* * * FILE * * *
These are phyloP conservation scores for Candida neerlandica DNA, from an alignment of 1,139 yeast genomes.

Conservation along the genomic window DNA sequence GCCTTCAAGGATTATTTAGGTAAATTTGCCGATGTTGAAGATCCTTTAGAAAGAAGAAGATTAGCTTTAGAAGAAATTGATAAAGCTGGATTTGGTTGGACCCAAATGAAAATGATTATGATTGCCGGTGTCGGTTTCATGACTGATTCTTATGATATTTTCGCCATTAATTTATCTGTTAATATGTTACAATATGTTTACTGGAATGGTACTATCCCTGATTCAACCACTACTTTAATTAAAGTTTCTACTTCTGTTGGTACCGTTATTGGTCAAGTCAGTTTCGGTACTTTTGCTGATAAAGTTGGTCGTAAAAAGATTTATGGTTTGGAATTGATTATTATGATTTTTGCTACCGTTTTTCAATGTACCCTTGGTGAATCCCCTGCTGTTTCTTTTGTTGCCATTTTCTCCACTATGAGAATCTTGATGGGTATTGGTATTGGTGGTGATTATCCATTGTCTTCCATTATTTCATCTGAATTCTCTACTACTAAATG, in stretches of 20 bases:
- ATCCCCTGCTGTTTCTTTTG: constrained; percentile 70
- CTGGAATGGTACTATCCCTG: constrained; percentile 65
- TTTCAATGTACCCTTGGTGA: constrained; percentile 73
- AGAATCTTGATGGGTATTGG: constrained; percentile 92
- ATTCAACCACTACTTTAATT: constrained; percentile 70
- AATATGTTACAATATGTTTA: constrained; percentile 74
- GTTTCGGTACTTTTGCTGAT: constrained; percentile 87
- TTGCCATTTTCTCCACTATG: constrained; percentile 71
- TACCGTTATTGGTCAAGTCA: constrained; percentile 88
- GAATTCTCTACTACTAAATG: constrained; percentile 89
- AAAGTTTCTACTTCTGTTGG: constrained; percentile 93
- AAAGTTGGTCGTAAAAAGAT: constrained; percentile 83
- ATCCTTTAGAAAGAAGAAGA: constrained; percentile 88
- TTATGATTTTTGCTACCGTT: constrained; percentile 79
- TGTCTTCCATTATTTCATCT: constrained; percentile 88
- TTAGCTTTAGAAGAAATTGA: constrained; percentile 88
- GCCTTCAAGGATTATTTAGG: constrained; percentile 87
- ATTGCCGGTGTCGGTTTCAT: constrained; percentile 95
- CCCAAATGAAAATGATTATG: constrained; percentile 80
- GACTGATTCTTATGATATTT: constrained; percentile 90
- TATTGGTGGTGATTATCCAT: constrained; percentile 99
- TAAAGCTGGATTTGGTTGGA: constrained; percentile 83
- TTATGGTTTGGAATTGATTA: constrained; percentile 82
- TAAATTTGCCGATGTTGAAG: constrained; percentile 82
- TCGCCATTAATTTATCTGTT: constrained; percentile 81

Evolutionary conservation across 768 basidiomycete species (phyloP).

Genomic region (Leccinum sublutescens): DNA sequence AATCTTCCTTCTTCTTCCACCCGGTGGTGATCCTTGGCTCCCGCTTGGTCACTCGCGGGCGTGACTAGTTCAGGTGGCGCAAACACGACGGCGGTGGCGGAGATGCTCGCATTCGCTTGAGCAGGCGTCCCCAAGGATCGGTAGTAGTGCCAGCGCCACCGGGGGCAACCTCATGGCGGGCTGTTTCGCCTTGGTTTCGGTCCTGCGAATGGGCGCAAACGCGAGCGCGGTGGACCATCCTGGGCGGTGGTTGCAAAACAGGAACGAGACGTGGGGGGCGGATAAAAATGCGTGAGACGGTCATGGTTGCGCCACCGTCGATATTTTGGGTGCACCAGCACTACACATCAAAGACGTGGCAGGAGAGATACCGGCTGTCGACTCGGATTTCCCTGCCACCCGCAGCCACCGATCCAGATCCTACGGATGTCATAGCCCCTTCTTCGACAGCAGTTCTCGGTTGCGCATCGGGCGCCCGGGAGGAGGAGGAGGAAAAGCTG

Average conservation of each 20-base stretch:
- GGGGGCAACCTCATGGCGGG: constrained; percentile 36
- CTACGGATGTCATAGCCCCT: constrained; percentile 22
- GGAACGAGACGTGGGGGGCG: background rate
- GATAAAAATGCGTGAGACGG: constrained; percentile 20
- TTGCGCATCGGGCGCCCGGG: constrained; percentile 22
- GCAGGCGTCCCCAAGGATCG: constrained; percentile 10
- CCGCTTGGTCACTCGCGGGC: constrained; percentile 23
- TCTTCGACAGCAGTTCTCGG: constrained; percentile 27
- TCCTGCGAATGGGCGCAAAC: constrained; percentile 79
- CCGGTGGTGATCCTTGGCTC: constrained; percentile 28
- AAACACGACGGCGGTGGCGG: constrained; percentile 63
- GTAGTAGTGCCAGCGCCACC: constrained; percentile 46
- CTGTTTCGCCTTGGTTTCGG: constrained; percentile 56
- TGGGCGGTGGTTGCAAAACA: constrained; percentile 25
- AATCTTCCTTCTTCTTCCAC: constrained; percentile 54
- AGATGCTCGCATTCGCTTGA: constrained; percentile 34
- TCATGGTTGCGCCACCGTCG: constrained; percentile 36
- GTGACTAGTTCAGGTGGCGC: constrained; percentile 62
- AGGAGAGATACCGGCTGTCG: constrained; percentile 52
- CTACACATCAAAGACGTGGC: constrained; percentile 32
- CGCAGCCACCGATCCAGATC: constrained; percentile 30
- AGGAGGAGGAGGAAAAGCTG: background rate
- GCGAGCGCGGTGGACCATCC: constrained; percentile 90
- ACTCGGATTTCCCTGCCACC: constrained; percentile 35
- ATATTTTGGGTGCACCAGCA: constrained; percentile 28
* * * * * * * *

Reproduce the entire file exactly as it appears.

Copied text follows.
These are phyloP conservation scores for Candida neerlandica DNA, from an alignment of 1,139 yeast genomes.

Conservation along the genomic window DNA sequence GCCTTCAAGGATTATTTAGGTAAATTTGCCGATGTTGAAGATCCTTTAGAAAGAAGAAGATTAGCTTTAGAAGAAATTGATAAAGCTGGATTTGGTTGGACCCAAATGAAAATGATTATGATTGCCGGTGTCGGTTTCATGACTGATTCTTATGATATTTTCGCCATTAATTTATCTGTTAATATGTTACAATATGTTTACTGGAATGGTACTATCCCTGATTCAACCACTACTTTAATTAAAGTTTCTACTTCTGTTGGTACCGTTATTGGTCAAGTCAGTTTCGGTACTTTTGCTGATAAAGTTGGTCGTAAAAAGATTTATGGTTTGGAATTGATTATTATGATTTTTGCTACCGTTTTTCAATGTACCCTTGGTGAATCCCCTGCTGTTTCTTTTGTTGCCATTTTCTCCACTATGAGAATCTTGATGGGTATTGGTATTGGTGGTGATTATCCATTGTCTTCCATTATTTCATCTGAATTCTCTACTACTAAATG, in stretches of 20 bases:
- ATCCCCTGCTGTTTCTTTTG: constrained; percentile 70
- CTGGAATGGTACTATCCCTG: constrained; percentile 65
- TTTCAATGTACCCTTGGTGA: constrained; percentile 73
- AGAATCTTGATGGGTATTGG: constrained; percentile 92
- ATTCAACCACTACTTTAATT: constrained; percentile 70
- AATATGTTACAATATGTTTA: constrained; percentile 74
- GTTTCGGTACTTTTGCTGAT: constrained; percentile 87
- TTGCCATTTTCTCCACTATG: constrained; percentile 71
- TACCGTTATTGGTCAAGTCA: constrained; percentile 88
- GAATTCTCTACTACTAAATG: constrained; percentile 89
- AAAGTTTCTACTTCTGTTGG: constrained; percentile 93
- AAAGTTGGTCGTAAAAAGAT: constrained; percentile 83
- ATCCTTTAGAAAGAAGAAGA: constrained; percentile 88
- TTATGATTTTTGCTACCGTT: constrained; percentile 79
- TGTCTTCCATTATTTCATCT: constrained; percentile 88
- TTAGCTTTAGAAGAAATTGA: constrained; percentile 88
- GCCTTCAAGGATTATTTAGG: constrained; percentile 87
- ATTGCCGGTGTCGGTTTCAT: constrained; percentile 95
- CCCAAATGAAAATGATTATG: constrained; percentile 80
- GACTGATTCTTATGATATTT: constrained; percentile 90
- TATTGGTGGTGATTATCCAT: constrained; percentile 99
- TAAAGCTGGATTTGGTTGGA: constrained; percentile 83
- TTATGGTTTGGAATTGATTA: constrained; percentile 82
- TAAATTTGCCGATGTTGAAG: constrained; percentile 82
- TCGCCATTAATTTATCTGTT: constrained; percentile 81

Evolutionary conservation across 768 basidiomycete species (phyloP).

Genomic region (Leccinum sublutescens): DNA sequence AATCTTCCTTCTTCTTCCACCCGGTGGTGATCCTTGGCTCCCGCTTGGTCACTCGCGGGCGTGACTAGTTCAGGTGGCGCAAACACGACGGCGGTGGCGGAGATGCTCGCATTCGCTTGAGCAGGCGTCCCCAAGGATCGGTAGTAGTGCCAGCGCCACCGGGGGCAACCTCATGGCGGGCTGTTTCGCCTTGGTTTCGGTCCTGCGAATGGGCGCAAACGCGAGCGCGGTGGACCATCCTGGGCGGTGGTTGCAAAACAGGAACGAGACGTGGGGGGCGGATAAAAATGCGTGAGACGGTCATGGTTGCGCCACCGTCGATATTTTGGGTGCACCAGCACTACACATCAAAGACGTGGCAGGAGAGATACCGGCTGTCGACTCGGATTTCCCTGCCACCCGCAGCCACCGATCCAGATCCTACGGATGTCATAGCCCCTTCTTCGACAGCAGTTCTCGGTTGCGCATCGGGCGCCCGGGAGGAGGAGGAGGAAAAGCTG

Average conservation of each 20-base stretch:
- GGGGGCAACCTCATGGCGGG: constrained; percentile 36
- CTACGGATGTCATAGCCCCT: constrained; percentile 22
- GGAACGAGACGTGGGGGGCG: background rate
- GATAAAAATGCGTGAGACGG: constrained; percentile 20
- TTGCGCATCGGGCGCCCGGG: constrained; percentile 22
- GCAGGCGTCCCCAAGGATCG: constrained; percentile 10
- CCGCTTGGTCACTCGCGGGC: constrained; percentile 23
- TCTTCGACAGCAGTTCTCGG: constrained; percentile 27
- TCCTGCGAATGGGCGCAAAC: constrained; percentile 79
- CCGGTGGTGATCCTTGGCTC: constrained; percentile 28
- AAACACGACGGCGGTGGCGG: constrained; percentile 63
- GTAGTAGTGCCAGCGCCACC: constrained; percentile 46
- CTGTTTCGCCTTGGTTTCGG: constrained; percentile 56
- TGGGCGGTGGTTGCAAAACA: constrained; percentile 25
- AATCTTCCTTCTTCTTCCAC: constrained; percentile 54
- AGATGCTCGCATTCGCTTGA: constrained; percentile 34
- TCATGGTTGCGCCACCGTCG: constrained; percentile 36
- GTGACTAGTTCAGGTGGCGC: constrained; percentile 62
- AGGAGAGATACCGGCTGTCG: constrained; percentile 52
- CTACACATCAAAGACGTGGC: constrained; percentile 32
- CGCAGCCACCGATCCAGATC: constrained; percentile 30
- AGGAGGAGGAGGAAAAGCTG: background rate
- GCGAGCGCGGTGGACCATCC: constrained; percentile 90
- ACTCGGATTTCCCTGCCACC: constrained; percentile 35
- ATATTTTGGGTGCACCAGCA: constrained; percentile 28